Neighbors organizing (and suing) to fight 250 Water plans

The Seaport Coalition, the group of neighbors that has been fighting the Howard Hughes Corporation’s plans for developing the large swath of the Seaport historic district at 250 Water, is circulating a petition now in advance of Monday’s CB1 meeting. You can sign it here and read more for a fuller explanation.

After the Landmarks Commission approved the latest rendition for the buildings at 250 Water, the developer started the city’s land use permit process, and the first stop is Community Board 1’s Land Use Committee meeting on Monday at 6p. The petition will be read aloud there as one piece of the public hearing. Here’s an excerpt:

“The Howard Hughes Corp., aided by an army of lobbyists, is not only pushing through a building three times the allowable height at 250 Water Street, but is now is asking for a 99-year lease to super-size the public land it controls in the Historic District. If approved, this would set the stage for more zoning-busting building in this tiny District.

“In 2015 the National Historic Trust placed the South Street Seaport Historic District on its endangered list. This prescient action anticipated that HHC would seek the approvals needed for what it calls “monopoly-like control” of the Seaport…Our Seaport Coalition welcomes any development at 250 Water Street that conforms with the existing zoning and Seaport Working Group guidelines and principles.”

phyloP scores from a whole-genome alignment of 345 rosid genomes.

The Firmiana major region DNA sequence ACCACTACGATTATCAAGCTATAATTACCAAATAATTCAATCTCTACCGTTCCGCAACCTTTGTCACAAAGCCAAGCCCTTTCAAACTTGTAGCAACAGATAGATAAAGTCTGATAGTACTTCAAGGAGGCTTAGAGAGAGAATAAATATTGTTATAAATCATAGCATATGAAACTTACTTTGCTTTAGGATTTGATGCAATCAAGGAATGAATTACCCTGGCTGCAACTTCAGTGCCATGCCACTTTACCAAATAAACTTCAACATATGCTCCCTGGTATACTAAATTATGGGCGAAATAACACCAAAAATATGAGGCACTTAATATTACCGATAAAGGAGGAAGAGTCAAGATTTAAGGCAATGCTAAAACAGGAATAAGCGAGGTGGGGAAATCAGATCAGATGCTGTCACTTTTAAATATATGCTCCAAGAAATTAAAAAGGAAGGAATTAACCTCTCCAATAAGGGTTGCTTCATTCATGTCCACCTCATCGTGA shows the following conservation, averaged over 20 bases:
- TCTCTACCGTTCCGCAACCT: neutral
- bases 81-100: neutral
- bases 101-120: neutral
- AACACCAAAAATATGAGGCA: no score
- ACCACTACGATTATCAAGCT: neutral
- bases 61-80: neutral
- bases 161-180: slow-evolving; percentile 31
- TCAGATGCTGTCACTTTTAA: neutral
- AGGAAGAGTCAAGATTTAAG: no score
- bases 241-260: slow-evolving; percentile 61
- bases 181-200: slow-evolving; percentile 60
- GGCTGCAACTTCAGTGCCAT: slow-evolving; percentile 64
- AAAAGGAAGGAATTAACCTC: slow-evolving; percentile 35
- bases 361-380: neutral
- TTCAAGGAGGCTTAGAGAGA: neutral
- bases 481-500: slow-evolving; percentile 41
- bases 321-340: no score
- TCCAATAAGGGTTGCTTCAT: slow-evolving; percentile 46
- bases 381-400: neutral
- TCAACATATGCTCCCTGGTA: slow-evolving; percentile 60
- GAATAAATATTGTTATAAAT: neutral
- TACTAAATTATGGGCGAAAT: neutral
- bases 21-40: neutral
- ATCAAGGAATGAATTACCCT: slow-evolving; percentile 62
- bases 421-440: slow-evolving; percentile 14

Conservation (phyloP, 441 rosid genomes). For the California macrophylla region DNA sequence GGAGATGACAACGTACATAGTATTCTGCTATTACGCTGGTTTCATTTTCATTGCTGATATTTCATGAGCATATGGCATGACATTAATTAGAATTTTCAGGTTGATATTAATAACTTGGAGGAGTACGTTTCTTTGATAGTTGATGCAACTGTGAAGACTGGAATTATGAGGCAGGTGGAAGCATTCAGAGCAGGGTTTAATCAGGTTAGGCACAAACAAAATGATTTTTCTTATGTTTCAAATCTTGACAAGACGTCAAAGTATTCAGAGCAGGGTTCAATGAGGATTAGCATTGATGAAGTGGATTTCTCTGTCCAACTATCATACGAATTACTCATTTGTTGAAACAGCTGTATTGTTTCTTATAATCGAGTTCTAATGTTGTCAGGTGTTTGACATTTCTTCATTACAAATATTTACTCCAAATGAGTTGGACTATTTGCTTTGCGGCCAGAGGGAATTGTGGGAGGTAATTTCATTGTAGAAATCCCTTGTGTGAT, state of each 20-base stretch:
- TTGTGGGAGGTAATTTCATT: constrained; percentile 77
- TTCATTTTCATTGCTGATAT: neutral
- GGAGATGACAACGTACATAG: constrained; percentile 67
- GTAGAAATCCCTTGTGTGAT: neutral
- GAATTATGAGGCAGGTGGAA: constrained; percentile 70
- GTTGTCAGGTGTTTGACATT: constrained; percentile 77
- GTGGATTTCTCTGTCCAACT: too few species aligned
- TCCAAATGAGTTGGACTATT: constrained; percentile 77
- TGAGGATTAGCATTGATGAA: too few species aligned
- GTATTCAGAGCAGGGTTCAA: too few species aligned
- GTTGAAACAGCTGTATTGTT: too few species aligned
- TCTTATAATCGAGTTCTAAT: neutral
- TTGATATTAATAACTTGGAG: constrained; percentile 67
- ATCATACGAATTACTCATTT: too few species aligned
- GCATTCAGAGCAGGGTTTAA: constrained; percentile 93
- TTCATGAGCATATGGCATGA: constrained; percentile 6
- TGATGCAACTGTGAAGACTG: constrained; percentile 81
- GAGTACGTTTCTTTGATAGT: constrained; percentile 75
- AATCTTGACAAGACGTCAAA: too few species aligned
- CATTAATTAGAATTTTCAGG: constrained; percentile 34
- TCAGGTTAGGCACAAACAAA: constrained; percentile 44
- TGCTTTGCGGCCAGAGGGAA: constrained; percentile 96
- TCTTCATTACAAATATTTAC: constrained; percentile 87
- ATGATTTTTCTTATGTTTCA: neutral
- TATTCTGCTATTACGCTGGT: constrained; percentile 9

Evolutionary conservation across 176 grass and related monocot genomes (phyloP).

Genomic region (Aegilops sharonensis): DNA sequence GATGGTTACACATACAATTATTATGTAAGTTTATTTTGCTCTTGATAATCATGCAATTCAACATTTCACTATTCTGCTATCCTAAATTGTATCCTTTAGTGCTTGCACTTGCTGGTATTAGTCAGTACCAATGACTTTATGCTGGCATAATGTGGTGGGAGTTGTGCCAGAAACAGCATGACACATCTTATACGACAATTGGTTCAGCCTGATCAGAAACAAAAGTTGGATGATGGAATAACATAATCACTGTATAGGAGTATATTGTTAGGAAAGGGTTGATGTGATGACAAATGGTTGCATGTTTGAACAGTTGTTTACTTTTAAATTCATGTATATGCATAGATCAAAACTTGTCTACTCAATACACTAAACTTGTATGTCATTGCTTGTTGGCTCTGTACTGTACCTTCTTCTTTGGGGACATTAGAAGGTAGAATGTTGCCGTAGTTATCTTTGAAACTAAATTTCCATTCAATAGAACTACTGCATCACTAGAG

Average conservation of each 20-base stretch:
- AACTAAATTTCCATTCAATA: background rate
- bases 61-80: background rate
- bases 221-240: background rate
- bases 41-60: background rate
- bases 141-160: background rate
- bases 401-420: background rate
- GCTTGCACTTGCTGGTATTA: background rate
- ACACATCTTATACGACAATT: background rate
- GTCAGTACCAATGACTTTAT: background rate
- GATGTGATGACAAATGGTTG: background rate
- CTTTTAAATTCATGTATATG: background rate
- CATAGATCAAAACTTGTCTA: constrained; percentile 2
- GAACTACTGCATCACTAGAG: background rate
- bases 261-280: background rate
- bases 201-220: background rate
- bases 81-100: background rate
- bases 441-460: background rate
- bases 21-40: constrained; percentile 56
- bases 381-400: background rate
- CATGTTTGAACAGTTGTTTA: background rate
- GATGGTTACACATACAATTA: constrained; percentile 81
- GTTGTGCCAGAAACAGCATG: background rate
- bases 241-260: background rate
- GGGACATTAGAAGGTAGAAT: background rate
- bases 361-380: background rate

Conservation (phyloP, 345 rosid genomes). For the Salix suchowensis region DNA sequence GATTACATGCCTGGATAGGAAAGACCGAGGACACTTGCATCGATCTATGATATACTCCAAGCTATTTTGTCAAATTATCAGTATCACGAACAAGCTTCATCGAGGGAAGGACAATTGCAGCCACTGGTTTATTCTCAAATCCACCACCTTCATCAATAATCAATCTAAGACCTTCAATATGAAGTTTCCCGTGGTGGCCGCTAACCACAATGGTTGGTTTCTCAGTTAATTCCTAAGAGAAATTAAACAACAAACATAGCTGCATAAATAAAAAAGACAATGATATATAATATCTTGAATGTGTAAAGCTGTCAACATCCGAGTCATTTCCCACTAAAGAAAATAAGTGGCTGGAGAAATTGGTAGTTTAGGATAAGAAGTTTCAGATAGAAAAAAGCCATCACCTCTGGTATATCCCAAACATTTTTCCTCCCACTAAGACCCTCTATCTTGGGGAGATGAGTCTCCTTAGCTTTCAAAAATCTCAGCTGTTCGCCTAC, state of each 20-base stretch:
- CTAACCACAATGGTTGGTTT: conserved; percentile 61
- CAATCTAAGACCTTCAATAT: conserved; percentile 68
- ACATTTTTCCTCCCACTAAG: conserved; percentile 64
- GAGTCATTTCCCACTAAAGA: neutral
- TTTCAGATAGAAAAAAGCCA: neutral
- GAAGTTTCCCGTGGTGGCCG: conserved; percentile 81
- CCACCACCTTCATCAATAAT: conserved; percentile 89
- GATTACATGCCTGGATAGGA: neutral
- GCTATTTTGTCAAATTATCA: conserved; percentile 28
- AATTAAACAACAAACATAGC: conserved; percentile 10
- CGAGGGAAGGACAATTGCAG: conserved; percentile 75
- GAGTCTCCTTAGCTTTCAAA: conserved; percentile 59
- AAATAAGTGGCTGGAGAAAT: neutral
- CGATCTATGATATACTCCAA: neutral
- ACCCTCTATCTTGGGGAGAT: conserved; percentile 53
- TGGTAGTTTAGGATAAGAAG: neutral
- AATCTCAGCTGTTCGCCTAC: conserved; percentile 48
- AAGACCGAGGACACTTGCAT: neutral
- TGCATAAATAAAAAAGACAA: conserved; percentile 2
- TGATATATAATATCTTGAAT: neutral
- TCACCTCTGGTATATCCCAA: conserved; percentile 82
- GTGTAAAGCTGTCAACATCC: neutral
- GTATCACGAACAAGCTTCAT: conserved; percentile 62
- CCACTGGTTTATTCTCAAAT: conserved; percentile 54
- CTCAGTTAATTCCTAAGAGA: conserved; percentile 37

The coalition has also filed suit last month against the Landmarks Commission, with representation from Michael Gruen, “an experienced land-use attorney who has a proven track record of litigating against the city and state in important preservation battles” as reported in The Village Sun. Their suit argues that the commission should have never granted a certificate of appropriateness for a the project, which is “grossly out-of-scale and clearly inappropriate.”

The developer’s plan for the site has been reduced in size and bulk a bit since its first presentation in January, but it is still wildly out of scale with not just the neighborhood but the allowable zoning heights at that site. It’s currently a parking lot — and has been for decades — but has a 120-foot height limit as part of a deal worked out years ago to encourage development at that site. HHC’s plans call for 324-foot-high buildings with 270 residential units, 70 of which will be designated as affordable.